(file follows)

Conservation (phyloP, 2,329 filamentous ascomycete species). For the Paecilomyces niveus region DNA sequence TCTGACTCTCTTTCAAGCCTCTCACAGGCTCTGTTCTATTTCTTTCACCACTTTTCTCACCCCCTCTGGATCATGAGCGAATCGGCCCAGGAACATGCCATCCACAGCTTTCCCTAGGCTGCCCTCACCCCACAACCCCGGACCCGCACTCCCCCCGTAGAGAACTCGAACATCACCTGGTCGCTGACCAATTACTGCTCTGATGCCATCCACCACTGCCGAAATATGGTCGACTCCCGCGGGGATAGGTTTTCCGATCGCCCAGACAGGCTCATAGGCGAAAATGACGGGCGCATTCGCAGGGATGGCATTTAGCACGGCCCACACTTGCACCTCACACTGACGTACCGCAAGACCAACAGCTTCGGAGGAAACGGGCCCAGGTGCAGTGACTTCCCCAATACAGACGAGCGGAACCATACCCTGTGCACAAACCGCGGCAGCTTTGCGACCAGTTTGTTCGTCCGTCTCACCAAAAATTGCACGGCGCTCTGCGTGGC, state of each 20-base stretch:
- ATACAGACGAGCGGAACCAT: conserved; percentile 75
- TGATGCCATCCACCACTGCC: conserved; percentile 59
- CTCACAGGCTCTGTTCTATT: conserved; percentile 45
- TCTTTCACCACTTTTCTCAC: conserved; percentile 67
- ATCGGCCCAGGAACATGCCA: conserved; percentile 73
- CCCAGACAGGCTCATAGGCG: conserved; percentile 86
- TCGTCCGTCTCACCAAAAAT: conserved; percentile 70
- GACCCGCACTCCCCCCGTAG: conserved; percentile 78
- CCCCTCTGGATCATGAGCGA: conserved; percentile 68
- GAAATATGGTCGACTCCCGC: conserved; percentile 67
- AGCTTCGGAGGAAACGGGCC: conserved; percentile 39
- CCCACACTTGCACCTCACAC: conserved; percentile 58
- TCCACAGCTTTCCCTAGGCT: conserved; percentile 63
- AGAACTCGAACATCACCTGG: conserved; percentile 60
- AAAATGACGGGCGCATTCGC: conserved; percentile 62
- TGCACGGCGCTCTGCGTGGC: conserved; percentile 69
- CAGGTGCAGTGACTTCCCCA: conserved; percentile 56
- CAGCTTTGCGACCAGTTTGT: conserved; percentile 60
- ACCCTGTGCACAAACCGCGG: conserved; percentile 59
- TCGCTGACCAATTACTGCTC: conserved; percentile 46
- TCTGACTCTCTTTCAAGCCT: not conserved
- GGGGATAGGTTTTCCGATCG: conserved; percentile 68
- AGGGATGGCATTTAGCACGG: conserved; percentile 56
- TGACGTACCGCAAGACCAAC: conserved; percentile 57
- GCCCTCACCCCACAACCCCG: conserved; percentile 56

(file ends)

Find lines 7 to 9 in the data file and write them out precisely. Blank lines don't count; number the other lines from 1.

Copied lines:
- CCCAGACAGGCTCATAGGCG: conserved; percentile 86
- TCGTCCGTCTCACCAAAAAT: conserved; percentile 70
- GACCCGCACTCCCCCCGTAG: conserved; percentile 78